FIG. 14 shows a step of manufacturing the semiconductor device in FIG. 9, illustrating a state in which a stud bump is being formed on an electrode of the FRAM chip.

FIG. 15 shows a step of manufacturing the semiconductor device in FIG. 9, illustrating a state in which a surface of the FRAM formed with electrode pads is applied by a liquid resin adhesive.

FIG. 16 shows a step of manufacturing the semiconductor device in FIG. 9, illustrating a state in which a semiconductor chip is being connected to the FRAM chip.

PREFERRED EMBODIMENTS

Preferred embodiments of the present invention will be described in specific details, referring to the accompanying drawings.

FIG. 1 is an overall perspective view of a semiconductor device as an embodiment of the present invention. FIG. 2 is a sectional view taken in lines 22 in FIG. 1.

As shown in FIGS. 1 and 2, a semiconductor device 1 generally comprises a film substrate 2 made of a polyimide resin for example, a first semiconductor chip 3 mounted to the film substrate 2, a second semiconductor chip 4 electrically connected with the first semiconductor chip 3, and a third semiconductor chip 5 mounted onto the second semiconductor chip 4.

The film substrate 2 has two end portions each formed with a plurality of through-holes 20 a. At each of these through-holes 20 a, a corresponding terminal 20 is formed. Each terminal 20 is provided with a thin-film terminal portion 22 formed on an upper surface of the film substrate 2, and a ball terminal portion 21 formed on a lower surface of the film substrate 2. The thin-film terminal portion 22 and the ball terminal portion 21 are electrically connected with each other via the through-hole 20 a. Note should be made here that the thin-film terminal portion 22 is formed by copper for example, whereas the ball terminal portion 21 is formed by solder for example. Further, a desirable number of the through-holes 20 a and the terminals 20 may be formed depending upon design.

The first semiconductor chip 3 includes a main surface 3 a having side edge portions each formed with two kinds of plural electrode pads 30, 31. Each kind of electrode pads is made of aluminum for example, and formed in a row. Further, each of the electrode pads 30, 31 is formed with a gold bump 30 a or 31 a. These gold bump may be formed for example, when the semiconductor chip is being manufactured from a wafer, by plating the wafer with gold. The gold bump 30 a and the terminal 20 of the film substrate 2 are connected with each other by gold wire W1 for electrical connection between the film substrate 2 and the first semiconductor chip 3. Needless to say, each of the electrode pads 30, 31 is electrically connected with a predetermined circuit element (not shown) formed in the main surface 3 a of the first semiconductor chip 3. It should be noted that the first semiconductor chip 3 is bonded to the film substrate 2 by an unillustrated layer of resin such as epoxy resin.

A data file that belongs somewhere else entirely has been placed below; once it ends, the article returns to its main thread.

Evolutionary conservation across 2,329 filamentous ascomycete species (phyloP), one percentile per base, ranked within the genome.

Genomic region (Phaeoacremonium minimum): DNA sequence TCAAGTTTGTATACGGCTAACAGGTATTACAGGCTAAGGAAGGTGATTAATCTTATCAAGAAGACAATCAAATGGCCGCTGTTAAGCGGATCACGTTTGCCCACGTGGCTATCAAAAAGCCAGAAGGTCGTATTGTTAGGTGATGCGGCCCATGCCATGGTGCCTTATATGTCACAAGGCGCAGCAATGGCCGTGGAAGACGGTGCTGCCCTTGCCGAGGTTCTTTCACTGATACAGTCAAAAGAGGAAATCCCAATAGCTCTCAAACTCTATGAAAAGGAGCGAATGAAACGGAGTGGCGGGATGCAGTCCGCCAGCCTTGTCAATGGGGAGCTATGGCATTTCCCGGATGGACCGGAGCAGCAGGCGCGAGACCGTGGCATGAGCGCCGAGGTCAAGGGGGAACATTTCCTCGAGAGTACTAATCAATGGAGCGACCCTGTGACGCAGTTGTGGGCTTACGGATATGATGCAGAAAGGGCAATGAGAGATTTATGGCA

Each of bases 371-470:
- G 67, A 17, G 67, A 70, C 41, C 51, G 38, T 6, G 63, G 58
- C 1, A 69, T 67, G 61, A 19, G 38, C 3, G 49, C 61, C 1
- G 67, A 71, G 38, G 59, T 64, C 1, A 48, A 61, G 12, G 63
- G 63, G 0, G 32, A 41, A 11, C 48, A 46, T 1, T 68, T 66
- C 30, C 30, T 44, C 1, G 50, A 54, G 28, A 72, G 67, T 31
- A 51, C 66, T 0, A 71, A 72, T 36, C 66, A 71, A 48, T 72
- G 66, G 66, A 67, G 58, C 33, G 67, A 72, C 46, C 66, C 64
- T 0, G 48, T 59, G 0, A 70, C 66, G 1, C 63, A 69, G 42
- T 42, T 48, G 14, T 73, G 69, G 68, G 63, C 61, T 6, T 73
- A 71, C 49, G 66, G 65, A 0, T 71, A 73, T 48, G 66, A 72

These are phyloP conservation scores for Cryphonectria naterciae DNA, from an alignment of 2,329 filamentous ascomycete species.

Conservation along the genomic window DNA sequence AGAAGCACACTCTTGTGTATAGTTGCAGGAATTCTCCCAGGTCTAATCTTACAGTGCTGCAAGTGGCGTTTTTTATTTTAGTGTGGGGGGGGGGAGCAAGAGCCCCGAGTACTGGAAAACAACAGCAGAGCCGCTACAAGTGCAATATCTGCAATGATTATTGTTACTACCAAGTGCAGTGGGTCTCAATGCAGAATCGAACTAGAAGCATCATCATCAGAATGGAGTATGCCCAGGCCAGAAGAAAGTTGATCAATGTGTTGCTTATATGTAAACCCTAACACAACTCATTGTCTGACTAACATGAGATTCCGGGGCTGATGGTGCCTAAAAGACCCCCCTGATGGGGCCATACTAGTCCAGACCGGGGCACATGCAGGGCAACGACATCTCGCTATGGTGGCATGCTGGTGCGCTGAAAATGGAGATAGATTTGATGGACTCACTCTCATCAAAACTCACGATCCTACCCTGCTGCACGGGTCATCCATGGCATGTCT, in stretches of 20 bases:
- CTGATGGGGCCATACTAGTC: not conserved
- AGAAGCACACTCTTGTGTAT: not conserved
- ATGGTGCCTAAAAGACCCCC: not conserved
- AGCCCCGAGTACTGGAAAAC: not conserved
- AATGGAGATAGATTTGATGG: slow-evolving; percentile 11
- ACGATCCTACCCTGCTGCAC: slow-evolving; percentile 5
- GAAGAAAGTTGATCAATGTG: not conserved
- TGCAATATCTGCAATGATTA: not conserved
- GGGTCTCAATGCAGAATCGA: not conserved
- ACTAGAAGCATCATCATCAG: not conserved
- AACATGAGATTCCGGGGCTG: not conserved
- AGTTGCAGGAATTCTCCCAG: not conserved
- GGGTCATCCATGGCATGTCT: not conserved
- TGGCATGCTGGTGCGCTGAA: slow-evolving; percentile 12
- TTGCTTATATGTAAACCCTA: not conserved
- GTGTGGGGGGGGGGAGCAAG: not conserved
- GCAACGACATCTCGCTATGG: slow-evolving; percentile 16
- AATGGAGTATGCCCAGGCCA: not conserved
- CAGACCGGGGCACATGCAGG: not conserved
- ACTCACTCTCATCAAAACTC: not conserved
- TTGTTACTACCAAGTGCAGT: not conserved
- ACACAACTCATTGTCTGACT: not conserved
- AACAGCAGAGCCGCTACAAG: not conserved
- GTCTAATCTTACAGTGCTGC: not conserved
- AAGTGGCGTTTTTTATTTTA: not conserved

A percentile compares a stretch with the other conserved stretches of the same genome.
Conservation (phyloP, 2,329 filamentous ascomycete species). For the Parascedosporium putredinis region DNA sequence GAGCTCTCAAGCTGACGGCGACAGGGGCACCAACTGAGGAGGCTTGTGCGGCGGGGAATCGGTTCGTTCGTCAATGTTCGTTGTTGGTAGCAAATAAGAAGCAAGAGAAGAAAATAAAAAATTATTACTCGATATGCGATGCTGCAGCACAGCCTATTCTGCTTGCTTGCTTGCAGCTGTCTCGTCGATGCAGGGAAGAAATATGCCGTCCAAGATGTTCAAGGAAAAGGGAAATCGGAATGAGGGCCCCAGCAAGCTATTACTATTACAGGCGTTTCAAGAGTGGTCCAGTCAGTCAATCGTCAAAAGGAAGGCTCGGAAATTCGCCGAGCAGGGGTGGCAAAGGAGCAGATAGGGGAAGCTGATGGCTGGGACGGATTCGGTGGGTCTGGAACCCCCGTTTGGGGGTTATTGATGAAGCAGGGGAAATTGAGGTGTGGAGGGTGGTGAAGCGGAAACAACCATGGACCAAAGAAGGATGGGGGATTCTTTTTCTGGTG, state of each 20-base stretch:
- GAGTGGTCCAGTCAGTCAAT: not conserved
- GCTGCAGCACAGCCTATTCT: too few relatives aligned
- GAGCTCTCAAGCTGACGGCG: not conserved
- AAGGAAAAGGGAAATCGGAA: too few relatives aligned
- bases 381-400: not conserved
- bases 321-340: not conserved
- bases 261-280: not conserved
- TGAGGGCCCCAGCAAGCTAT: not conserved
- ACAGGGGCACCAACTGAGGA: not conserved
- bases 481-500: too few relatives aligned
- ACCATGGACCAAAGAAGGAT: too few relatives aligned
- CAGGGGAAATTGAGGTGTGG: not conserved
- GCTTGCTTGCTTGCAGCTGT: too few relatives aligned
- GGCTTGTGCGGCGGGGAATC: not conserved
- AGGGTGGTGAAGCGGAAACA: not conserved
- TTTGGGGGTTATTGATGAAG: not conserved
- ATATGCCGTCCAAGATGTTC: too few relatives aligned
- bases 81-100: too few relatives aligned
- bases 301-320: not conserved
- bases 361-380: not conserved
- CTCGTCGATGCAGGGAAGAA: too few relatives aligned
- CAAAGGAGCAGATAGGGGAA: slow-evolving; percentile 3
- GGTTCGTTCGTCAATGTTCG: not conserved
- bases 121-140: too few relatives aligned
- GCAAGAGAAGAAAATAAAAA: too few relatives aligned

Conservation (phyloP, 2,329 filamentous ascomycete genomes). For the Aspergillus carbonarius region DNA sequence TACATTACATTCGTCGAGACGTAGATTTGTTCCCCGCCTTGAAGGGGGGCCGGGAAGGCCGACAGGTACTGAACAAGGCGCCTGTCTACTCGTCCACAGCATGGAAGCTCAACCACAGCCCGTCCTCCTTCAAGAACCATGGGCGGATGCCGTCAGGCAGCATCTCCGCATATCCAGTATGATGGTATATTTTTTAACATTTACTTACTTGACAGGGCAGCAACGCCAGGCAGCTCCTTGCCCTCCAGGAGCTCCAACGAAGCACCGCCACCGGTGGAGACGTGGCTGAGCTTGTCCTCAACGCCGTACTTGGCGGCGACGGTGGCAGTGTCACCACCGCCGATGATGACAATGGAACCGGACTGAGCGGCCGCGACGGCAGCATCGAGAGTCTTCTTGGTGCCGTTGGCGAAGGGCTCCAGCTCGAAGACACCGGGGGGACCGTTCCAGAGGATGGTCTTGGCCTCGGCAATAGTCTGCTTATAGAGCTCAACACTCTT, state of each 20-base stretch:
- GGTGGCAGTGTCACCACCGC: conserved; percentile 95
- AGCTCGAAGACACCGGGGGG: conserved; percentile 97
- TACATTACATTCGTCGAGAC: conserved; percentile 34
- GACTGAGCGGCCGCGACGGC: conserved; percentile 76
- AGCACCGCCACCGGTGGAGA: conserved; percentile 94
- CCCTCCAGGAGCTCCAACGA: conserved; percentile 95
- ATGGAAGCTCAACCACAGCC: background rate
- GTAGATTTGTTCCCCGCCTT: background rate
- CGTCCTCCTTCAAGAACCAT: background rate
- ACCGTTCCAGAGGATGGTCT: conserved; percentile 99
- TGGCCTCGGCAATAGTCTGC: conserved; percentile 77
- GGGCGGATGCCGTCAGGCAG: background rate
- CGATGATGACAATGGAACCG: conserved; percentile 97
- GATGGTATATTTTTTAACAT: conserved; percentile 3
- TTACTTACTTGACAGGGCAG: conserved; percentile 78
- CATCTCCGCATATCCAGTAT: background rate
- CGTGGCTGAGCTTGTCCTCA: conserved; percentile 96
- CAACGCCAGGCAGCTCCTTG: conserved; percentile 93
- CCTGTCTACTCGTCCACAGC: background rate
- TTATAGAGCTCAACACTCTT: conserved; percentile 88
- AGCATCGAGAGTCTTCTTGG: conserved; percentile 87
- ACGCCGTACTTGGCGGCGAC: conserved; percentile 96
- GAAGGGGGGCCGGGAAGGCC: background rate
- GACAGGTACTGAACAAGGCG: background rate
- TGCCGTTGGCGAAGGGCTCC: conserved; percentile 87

The second semiconductor chip 4 includes a main surface 4 a having side edge portions each formed with a plurality of electrode pads 40. Each of the electrode pads 40 is formed with a gold bump 40 a. The gold bump 40 a and the gold bump 31 a of the first semiconductor chip 3 are electrically connected with each other, by means of anisotropic conductive film or solder paste for example. Each of the electrode pads 40 is electrically connected with a predetermined circuit element (not shown) formed in the main surface 4 a of the second semiconductor chip 4.

The third semiconductor chip 5 includes a main surface 5 a having side edge portions each formed with a plurality of electrode pads 50. Each of the electrode pads 50 is formed with a gold bump 50 a. The gold bump 50 a and the gold bump 30 a of the first semiconductor chip 3 are electrically connected with each other by gold wire w2. Each of the electrode pads 50 is electrically connected with a predetermined circuit element (not shown) formed in the main surface 5 a of the third semiconductor chip 5. It should be noted that the third semiconductor chip 5 has a lower surface 5 b bonded to an lower surface 4 b of the second semiconductor chip 4 by an epoxy resin for example.

The first, second and third semiconductor chips 3, 4, 5, the film substrate 2, and the gold wire W1, W2 are protected by a resin package 61 made of an epoxy resin, for example, formed by means of injection molding.

Next, a manufacturing method of the semiconductor device 1 shown in FIGS. 1 and 2 will be described briefly with reference to FIGS. 3 through 8.